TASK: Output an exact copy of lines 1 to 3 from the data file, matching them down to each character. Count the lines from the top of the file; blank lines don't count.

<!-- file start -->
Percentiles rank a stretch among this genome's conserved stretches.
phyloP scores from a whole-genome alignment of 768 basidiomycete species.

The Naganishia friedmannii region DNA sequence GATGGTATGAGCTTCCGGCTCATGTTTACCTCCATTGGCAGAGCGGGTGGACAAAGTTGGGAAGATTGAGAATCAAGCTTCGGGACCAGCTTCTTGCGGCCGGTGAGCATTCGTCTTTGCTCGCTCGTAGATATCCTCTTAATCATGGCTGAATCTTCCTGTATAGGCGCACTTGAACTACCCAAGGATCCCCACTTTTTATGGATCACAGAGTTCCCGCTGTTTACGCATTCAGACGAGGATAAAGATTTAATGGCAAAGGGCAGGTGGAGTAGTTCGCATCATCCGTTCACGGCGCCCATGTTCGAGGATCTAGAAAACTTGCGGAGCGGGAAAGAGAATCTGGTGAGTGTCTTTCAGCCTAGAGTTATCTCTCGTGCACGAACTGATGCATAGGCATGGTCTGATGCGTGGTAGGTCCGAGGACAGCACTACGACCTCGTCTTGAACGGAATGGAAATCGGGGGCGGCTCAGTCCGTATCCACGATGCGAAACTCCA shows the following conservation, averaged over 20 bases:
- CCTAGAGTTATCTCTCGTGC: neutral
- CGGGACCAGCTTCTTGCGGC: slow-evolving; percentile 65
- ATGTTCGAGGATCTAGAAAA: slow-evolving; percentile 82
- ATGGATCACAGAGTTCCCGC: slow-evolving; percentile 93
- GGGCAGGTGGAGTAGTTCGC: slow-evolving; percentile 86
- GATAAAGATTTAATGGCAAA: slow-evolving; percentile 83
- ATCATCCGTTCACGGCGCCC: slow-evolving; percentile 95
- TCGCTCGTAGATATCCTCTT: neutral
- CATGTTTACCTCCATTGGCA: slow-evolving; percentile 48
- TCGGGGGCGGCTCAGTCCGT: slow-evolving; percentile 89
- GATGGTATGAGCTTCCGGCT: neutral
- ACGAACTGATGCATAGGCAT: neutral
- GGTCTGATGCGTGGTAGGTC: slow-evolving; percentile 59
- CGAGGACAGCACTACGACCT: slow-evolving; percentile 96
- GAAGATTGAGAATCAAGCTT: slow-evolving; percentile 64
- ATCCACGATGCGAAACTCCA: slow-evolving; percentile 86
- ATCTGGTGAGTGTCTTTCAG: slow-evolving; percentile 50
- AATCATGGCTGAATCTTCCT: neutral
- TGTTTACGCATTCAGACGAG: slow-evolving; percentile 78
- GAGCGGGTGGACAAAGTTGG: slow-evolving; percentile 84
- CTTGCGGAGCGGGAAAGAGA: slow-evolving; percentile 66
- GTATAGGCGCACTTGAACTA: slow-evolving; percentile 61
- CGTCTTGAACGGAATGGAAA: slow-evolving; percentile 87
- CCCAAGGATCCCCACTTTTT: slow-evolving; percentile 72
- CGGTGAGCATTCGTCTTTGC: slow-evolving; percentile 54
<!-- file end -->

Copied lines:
Percentiles rank a stretch among this genome's conserved stretches.
phyloP scores from a whole-genome alignment of 768 basidiomycete species.

The Naganishia friedmannii region DNA sequence GATGGTATGAGCTTCCGGCTCATGTTTACCTCCATTGGCAGAGCGGGTGGACAAAGTTGGGAAGATTGAGAATCAAGCTTCGGGACCAGCTTCTTGCGGCCGGTGAGCATTCGTCTTTGCTCGCTCGTAGATATCCTCTTAATCATGGCTGAATCTTCCTGTATAGGCGCACTTGAACTACCCAAGGATCCCCACTTTTTATGGATCACAGAGTTCCCGCTGTTTACGCATTCAGACGAGGATAAAGATTTAATGGCAAAGGGCAGGTGGAGTAGTTCGCATCATCCGTTCACGGCGCCCATGTTCGAGGATCTAGAAAACTTGCGGAGCGGGAAAGAGAATCTGGTGAGTGTCTTTCAGCCTAGAGTTATCTCTCGTGCACGAACTGATGCATAGGCATGGTCTGATGCGTGGTAGGTCCGAGGACAGCACTACGACCTCGTCTTGAACGGAATGGAAATCGGGGGCGGCTCAGTCCGTATCCACGATGCGAAACTCCA shows the following conservation, averaged over 20 bases: